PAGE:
The Heir of Redclyffe HTML version

Chapter 42
She was not changed when sorrow came,
That awed the sternest men;
It rather seemed she kept her flame
To comfort us till then.
But sorrow passed, and others smiled
With happiness once more;
And she drew back the spirit mild
She still had been before.--S. R.
Philip's marriage could not take place at once. No one said, but every one felt, that it must
not be talked of till the end of Amabel's first year of widowhood; and in the meantime
Philip remained at Hollywell, gaining strength every day, making more progress in one
week than he had done in six at St. Mildred's, finding that, as his strength returned, his
mind and memory regained their tone, and he was as capable as ever of applying to
business, and, above all, much settled and comforted by some long conversations with
Mr. Ross.
Still he could not endure the thought of being at Redclyffe. The business connected with
it was always performed with pain and dislike, and he shrank with suffering at every
casual mention of his going thither. Mrs. Edmonstone began to wonder whether he could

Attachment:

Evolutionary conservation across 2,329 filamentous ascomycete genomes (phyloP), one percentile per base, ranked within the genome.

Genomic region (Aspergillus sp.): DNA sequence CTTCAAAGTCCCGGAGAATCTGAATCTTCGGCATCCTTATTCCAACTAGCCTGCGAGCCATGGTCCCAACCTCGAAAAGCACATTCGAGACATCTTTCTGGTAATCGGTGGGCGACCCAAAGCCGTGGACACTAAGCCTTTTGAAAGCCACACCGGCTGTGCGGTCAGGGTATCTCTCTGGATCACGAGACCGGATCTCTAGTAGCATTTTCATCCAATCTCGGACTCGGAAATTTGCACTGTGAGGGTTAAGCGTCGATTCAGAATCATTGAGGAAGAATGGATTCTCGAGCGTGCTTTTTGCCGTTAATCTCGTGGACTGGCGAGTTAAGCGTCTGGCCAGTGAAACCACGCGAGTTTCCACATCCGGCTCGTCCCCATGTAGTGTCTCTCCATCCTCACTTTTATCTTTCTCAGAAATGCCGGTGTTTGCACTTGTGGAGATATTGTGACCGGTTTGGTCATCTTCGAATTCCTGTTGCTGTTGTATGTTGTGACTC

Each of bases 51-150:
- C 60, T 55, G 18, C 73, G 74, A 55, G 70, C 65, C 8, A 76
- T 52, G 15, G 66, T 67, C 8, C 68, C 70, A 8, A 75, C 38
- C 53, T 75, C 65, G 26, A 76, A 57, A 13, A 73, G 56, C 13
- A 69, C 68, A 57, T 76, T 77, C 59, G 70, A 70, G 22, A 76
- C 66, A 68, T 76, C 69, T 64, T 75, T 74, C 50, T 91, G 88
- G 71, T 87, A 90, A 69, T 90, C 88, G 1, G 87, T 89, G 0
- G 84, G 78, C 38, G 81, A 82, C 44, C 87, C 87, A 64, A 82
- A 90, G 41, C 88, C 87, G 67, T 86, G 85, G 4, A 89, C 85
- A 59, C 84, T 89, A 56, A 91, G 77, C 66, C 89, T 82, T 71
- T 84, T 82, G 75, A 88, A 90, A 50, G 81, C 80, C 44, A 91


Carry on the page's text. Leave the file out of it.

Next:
mean to linger at Hollywell all the summer, and Amabel had some fears that it would end
in his neglecting Redclyffe, till a letter arrived from Lord Thorndale, saying that his
brother, the member for Moorworth, had long been thinking of giving up his seat, and
latterly had only waited in hopes that the succession at Redclyffe might come to Philip
Morville. Moorworth was entirely under the Thorndale and Morville interest, and Lord
Thorndale wrote to propose that Philip should come forward at once, inviting him to
Thorndale instead of going to his own empty house.
To be in parliament had been one of the favourite visions of Philip's youth, and for that
very reason he hesitated, taking it as one of the strange fulfilments of his desires that had
become punishments. He could not but feel that as this unhappy load of wealth had
descended on him, he was bound to make it as beneficial as he could to others, and not
seeking for rest or luxury, to stand in the gap where every good man and true was needed.
But still he dreaded his old love of distinction. He disliked a London life for Laura, and
he thought that, precarious as his health had become, it might expose her to much
anxiety, since he was determined that if he undertook it at all, he would never be an idle
It ended in his referring the decision to Laura, who, disliking London, fearful for his
health, eager for his glory, and reluctant to keep back such a champion from the battle,
was much perplexed, only desirous to say what he wished, yet not able to make out what
that might be. She carried her doubts to Charles and Amabel, who both pronounced that